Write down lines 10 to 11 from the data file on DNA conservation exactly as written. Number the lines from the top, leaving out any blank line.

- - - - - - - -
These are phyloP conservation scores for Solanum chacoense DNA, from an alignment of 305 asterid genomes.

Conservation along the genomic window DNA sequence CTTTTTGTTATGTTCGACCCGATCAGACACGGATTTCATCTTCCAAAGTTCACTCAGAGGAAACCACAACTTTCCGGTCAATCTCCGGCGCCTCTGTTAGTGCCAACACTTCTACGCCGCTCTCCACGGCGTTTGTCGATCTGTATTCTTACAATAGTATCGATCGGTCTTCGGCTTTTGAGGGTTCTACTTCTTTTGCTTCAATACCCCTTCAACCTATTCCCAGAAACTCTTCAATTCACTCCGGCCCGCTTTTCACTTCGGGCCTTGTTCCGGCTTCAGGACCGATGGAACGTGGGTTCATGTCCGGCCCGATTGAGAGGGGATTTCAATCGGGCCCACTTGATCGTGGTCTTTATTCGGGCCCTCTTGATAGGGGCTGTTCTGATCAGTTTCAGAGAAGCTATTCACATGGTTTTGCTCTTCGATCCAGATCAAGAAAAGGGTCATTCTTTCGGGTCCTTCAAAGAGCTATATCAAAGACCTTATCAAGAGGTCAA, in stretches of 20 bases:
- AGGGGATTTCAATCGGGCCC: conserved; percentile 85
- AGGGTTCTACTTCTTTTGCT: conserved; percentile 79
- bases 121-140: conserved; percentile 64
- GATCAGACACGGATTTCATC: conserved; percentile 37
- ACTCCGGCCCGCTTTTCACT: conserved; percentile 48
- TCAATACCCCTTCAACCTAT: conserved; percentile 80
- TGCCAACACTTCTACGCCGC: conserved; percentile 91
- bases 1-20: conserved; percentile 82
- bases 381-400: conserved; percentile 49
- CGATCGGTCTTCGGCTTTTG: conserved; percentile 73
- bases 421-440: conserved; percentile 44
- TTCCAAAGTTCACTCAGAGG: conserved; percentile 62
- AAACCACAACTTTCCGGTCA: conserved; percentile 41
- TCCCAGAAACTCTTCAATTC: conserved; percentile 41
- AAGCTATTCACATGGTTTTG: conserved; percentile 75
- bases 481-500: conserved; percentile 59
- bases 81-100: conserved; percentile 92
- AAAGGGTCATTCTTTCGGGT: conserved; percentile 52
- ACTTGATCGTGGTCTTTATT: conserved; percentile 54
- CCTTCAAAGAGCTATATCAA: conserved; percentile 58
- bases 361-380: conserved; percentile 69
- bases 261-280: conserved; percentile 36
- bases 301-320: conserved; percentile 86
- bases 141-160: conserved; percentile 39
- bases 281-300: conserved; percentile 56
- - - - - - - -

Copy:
- bases 1-20: conserved; percentile 82
- bases 381-400: conserved; percentile 49